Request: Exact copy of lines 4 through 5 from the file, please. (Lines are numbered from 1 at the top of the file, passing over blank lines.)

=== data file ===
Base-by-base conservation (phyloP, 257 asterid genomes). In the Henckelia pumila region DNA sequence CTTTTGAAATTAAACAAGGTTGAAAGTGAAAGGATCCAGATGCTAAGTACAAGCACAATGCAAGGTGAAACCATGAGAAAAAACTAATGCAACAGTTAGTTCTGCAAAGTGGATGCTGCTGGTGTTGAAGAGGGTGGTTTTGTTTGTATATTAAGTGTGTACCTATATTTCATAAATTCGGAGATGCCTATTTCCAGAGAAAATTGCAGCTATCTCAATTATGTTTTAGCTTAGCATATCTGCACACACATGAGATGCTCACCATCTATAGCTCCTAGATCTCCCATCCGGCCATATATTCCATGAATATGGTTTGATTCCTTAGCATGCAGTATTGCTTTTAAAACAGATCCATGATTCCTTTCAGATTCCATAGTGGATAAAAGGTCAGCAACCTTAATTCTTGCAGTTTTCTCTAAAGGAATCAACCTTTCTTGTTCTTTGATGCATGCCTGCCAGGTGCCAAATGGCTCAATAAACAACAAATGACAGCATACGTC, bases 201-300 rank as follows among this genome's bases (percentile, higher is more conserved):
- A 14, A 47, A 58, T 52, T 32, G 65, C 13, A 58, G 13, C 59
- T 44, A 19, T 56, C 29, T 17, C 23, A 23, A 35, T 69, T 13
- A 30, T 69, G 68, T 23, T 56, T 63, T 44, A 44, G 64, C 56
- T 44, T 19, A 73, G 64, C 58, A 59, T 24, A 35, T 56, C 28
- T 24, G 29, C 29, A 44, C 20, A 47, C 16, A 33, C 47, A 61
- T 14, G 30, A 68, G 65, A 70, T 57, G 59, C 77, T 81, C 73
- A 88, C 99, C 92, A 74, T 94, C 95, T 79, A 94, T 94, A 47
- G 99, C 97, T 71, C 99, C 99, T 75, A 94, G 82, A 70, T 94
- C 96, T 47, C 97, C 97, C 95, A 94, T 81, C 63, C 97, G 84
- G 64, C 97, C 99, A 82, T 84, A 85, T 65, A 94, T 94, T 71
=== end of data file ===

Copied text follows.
- A 30, T 69, G 68, T 23, T 56, T 63, T 44, A 44, G 64, C 56
- T 44, T 19, A 73, G 64, C 58, A 59, T 24, A 35, T 56, C 28